New coach taking the reins from a legend with Windsor High boys basketball

By BENJAMIN ROSENBERG

Valley News Staff Writer

Published: 12-03-2022 2:00 AM

WINDSOR — There’s a different vibe inside Harry Ladue Gymnasium as fall turns to winter this year.

The Windsor High boys basketball team, like always, is preparing for a new season. But for the first time in 39 years, the gym’s namesake is not leading the Yellowjackets.

Ladue and his top assistant, Don Swinyer retired at the end of the 2021-22 season, ending a run that included five state championships, 473 wins and 14 trips to Barre Auditorium. That kind of success and continuity makes any major change hard, so Windsor promoted from within, elevating Larry Dougher, who coached the junior varsity squad for the last 12 years, to varsity head coach.

“Harry always told me that I would take over when he left,” Dougher said. “I did not expect it to be this long, but it’s here now, and I’m happy that it’s here now. It’s hard to walk away from a game you love, and Harry obviously loved basketball and loved the kids.”

Dougher grew up in Windsor and played for Ladue and Swinyer before graduating in 2000. He returned to the Upper Valley immediately after earning a degree in history at the University of Maryland, and began coaching in 2005 as the JV head coach and a varsity assistant at Stevens under Bill McIver.

After five years in Claremont, Dougher was wooed back to his alma mater by Ladue, with Swinyer leaving the head JV job to focus more energy on assisting Ladue at the varsity level. Dougher helped prepare his JV players for Ladue’s high-powered offensive style of basketball — “Embrace the Pace” has long been one of the program’s slogans. Windsor ended a 10-year championship drought with Ladue’s fifth title in 2018.

“Harry gave me a lot of freedom, especially near the end, to experiment and find my own tactics and coaching style,” Dougher said. “He was a great boss. Whenever I needed advice — and I’m sure I’m going to call him up this year — he was there, but he didn’t give you advice unless you asked for it.”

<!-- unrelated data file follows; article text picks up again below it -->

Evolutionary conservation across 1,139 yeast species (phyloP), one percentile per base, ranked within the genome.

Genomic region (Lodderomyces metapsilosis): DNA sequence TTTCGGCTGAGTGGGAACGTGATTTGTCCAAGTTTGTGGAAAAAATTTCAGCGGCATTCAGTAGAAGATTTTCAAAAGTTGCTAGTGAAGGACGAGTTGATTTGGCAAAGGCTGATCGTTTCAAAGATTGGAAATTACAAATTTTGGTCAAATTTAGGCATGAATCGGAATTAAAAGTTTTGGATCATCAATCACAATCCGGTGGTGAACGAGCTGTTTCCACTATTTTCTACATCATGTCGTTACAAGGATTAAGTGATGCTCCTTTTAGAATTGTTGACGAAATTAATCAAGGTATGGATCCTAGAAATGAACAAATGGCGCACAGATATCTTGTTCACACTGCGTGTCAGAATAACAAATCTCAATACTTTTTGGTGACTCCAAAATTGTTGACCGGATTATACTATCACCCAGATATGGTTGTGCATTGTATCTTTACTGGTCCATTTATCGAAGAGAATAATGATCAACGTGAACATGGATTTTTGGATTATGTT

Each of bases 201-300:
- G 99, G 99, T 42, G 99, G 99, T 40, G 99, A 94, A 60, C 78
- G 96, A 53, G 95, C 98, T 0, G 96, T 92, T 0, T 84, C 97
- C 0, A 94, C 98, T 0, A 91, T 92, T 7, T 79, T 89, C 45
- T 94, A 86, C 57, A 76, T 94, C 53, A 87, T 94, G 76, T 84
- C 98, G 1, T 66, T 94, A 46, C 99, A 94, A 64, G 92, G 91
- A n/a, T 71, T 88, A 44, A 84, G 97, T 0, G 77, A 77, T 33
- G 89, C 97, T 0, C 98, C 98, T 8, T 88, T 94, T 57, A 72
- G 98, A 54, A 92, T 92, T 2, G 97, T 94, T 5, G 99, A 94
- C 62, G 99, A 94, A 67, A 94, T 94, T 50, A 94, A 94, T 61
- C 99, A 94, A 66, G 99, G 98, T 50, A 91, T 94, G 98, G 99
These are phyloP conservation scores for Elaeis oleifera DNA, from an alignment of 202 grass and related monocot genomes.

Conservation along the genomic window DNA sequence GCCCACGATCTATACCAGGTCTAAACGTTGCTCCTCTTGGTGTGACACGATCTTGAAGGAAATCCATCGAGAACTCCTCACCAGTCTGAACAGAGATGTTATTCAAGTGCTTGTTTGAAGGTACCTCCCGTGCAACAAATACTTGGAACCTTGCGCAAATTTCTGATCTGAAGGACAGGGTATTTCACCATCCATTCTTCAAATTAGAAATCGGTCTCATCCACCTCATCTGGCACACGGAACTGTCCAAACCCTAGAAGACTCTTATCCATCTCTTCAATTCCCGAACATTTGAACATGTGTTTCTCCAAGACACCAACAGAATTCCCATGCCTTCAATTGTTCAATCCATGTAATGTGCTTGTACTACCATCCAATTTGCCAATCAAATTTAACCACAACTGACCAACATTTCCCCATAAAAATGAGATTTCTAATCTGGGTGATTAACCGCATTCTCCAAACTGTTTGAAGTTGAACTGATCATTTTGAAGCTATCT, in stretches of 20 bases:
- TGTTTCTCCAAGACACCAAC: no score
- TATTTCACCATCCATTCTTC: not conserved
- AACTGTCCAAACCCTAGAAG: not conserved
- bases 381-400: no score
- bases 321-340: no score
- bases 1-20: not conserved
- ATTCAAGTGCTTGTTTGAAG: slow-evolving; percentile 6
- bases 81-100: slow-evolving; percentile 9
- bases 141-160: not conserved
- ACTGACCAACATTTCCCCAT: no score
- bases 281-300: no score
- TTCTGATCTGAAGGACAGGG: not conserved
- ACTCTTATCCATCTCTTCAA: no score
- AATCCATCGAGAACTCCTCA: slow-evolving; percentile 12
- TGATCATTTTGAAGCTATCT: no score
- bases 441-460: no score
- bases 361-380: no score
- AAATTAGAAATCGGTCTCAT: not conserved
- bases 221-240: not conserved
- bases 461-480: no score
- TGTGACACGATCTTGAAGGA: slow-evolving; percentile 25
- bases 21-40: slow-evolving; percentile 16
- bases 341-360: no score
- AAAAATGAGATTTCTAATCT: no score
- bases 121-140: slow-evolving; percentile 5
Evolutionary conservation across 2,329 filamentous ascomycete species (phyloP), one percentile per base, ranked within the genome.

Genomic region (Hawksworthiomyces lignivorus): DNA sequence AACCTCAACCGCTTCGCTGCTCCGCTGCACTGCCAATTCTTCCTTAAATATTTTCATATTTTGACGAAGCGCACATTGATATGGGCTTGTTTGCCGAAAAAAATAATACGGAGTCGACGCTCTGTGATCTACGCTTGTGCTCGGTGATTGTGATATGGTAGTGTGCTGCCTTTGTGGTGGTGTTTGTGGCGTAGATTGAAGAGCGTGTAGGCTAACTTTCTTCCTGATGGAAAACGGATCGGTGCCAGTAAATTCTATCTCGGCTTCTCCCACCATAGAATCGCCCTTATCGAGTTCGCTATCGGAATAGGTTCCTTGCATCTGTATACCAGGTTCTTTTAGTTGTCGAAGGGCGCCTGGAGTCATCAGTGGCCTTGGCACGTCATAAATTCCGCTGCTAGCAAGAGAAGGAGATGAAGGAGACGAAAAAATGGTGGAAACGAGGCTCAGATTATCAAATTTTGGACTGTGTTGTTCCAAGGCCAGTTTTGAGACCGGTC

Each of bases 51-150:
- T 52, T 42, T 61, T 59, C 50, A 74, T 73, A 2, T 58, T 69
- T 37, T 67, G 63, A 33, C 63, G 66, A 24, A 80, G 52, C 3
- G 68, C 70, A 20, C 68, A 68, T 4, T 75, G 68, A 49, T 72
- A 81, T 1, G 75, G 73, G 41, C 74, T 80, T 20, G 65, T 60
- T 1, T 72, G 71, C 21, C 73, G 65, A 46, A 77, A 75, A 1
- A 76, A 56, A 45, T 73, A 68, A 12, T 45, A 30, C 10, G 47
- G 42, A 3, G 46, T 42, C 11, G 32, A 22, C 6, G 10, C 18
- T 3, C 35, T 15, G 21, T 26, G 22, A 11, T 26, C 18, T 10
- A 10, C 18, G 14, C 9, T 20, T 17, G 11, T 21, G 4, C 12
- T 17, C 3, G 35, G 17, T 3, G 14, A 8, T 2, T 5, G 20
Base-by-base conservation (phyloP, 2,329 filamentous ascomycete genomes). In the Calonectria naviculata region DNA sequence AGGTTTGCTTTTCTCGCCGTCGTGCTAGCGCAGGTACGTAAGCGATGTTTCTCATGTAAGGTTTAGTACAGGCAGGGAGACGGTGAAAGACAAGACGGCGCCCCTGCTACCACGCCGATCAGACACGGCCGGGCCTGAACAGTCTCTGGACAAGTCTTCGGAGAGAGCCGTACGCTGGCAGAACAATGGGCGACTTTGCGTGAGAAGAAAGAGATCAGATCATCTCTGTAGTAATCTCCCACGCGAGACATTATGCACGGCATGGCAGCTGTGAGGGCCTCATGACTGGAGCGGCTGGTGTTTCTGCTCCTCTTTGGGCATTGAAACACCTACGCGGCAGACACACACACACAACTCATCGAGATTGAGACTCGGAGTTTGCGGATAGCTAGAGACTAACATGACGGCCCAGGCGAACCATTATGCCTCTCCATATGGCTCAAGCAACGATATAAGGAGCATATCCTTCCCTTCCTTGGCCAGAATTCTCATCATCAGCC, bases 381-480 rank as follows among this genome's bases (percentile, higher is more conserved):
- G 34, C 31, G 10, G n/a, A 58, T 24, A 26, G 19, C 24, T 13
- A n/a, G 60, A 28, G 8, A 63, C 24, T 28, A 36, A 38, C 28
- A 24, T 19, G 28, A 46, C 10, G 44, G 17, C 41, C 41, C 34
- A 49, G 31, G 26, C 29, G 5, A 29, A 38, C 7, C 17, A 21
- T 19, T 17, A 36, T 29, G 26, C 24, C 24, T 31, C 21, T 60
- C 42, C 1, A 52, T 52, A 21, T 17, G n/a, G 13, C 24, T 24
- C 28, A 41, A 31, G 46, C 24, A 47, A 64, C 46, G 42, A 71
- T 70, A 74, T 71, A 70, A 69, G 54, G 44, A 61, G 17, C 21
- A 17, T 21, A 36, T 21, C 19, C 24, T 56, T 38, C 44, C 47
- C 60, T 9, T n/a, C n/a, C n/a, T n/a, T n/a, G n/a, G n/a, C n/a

Away from the court, Dougher has held several roles with the Windsor School District, serving as director of technology before 2013, then chief information officer for eight years. He took over as director of finance and operations in the fall of 2021.

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The Yellowjackets have fallen on some leaner years since that 2018 championship and were just 9-12 last winter, though they did pull off a first-round playoff upset of Northfield before falling in the VPA Division III quarterfinals to Hazen in Ladue’s final game on the Windsor bench. Dougher was announced as Ladue’s successor less than two weeks after the end of last season.

“We always want the best candidate, but if the best candidate you have has worked for you for 12 years, it’s pretty simple,” Windsor athletic director Jim Taft said. “Larry had the advantage of being mentored by Harry, so he got to learn from the best. He’s very energetic, very organized and very skill-based at practice.”

Dougher’s players said he gives the Yellowjackets more freedom to run their own plays in games compared with Ladue, but his practices are more about drills than scrimmaging. Windsor returns leading scorer Maison Fortin (16.8 points per game last year), also the quarterback of the football team who led the Yellowjackets to back-to-back state titles on the gridiron.

Key starters Kaleb Swett and Austin Gauld have departed, but Fortin’s fellow seniors Travis McAllister and Rodger Petermann will also play important roles.

“Harry will set an offense and he wants us to run it, but Larry will let us play whatever we want to run,” Fortin said. “We’re being coached, but we’re just playing basketball and having fun. We also try and make the practices harder than the games. A lot more running, less standing around, but a lot more fun.”

During his JV tenure at Windsor, Dougher had multiple varsity head coaching offers, but turned them all down due to Ladue’s commitment to Dougher succeeding him.

His practices involve a lot of shooting and full-court transition work, trying to replicate game situations as closely as possible.

Dougher said it is weird to return to the gym the week after Thanksgiving without Ladue, but his intimate familiarity with the program should make for a smooth transition.

“I wonder if it feels odd for him,” Dougher said. “But Harry and I have had a lot of talks about this over the years. It’s what he wanted, and it’s going to be a lot of fun. I feel more excited than strange.”

Benjamin Rosenberg can be reached at brosenberg@vnews.com or 603-727-3302.

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